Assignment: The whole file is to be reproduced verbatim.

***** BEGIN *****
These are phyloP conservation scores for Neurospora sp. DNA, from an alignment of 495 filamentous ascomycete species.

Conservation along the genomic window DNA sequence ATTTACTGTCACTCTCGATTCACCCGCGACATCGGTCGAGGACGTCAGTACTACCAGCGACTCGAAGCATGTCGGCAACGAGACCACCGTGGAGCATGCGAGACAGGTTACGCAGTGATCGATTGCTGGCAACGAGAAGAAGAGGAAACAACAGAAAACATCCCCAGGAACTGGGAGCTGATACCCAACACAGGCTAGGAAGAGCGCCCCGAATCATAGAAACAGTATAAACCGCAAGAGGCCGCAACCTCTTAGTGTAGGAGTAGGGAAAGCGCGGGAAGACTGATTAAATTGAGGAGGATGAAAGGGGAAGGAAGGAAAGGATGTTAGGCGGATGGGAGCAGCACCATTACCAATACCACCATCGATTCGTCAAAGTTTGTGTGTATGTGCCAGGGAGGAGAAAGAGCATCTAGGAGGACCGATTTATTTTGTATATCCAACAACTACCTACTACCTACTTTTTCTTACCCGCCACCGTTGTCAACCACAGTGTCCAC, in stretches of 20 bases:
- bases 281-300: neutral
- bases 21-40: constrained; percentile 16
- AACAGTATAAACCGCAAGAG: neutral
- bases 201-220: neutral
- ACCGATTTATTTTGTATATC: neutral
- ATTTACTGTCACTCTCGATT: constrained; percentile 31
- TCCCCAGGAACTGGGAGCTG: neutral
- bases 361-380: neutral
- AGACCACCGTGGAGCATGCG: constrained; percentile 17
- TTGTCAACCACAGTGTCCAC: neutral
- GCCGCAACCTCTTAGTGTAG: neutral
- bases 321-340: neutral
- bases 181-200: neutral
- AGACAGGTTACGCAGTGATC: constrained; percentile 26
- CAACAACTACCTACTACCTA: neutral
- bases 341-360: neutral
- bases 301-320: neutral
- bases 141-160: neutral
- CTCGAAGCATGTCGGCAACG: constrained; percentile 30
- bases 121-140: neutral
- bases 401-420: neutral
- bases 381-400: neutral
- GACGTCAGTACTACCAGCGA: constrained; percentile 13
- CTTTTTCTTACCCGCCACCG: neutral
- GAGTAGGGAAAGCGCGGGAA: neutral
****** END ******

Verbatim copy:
These are phyloP conservation scores for Neurospora sp. DNA, from an alignment of 495 filamentous ascomycete species.

Conservation along the genomic window DNA sequence ATTTACTGTCACTCTCGATTCACCCGCGACATCGGTCGAGGACGTCAGTACTACCAGCGACTCGAAGCATGTCGGCAACGAGACCACCGTGGAGCATGCGAGACAGGTTACGCAGTGATCGATTGCTGGCAACGAGAAGAAGAGGAAACAACAGAAAACATCCCCAGGAACTGGGAGCTGATACCCAACACAGGCTAGGAAGAGCGCCCCGAATCATAGAAACAGTATAAACCGCAAGAGGCCGCAACCTCTTAGTGTAGGAGTAGGGAAAGCGCGGGAAGACTGATTAAATTGAGGAGGATGAAAGGGGAAGGAAGGAAAGGATGTTAGGCGGATGGGAGCAGCACCATTACCAATACCACCATCGATTCGTCAAAGTTTGTGTGTATGTGCCAGGGAGGAGAAAGAGCATCTAGGAGGACCGATTTATTTTGTATATCCAACAACTACCTACTACCTACTTTTTCTTACCCGCCACCGTTGTCAACCACAGTGTCCAC, in stretches of 20 bases:
- bases 281-300: neutral
- bases 21-40: constrained; percentile 16
- AACAGTATAAACCGCAAGAG: neutral
- bases 201-220: neutral
- ACCGATTTATTTTGTATATC: neutral
- ATTTACTGTCACTCTCGATT: constrained; percentile 31
- TCCCCAGGAACTGGGAGCTG: neutral
- bases 361-380: neutral
- AGACCACCGTGGAGCATGCG: constrained; percentile 17
- TTGTCAACCACAGTGTCCAC: neutral
- GCCGCAACCTCTTAGTGTAG: neutral
- bases 321-340: neutral
- bases 181-200: neutral
- AGACAGGTTACGCAGTGATC: constrained; percentile 26
- CAACAACTACCTACTACCTA: neutral
- bases 341-360: neutral
- bases 301-320: neutral
- bases 141-160: neutral
- CTCGAAGCATGTCGGCAACG: constrained; percentile 30
- bases 121-140: neutral
- bases 401-420: neutral
- bases 381-400: neutral
- GACGTCAGTACTACCAGCGA: constrained; percentile 13
- CTTTTTCTTACCCGCCACCG: neutral
- GAGTAGGGAAAGCGCGGGAA: neutral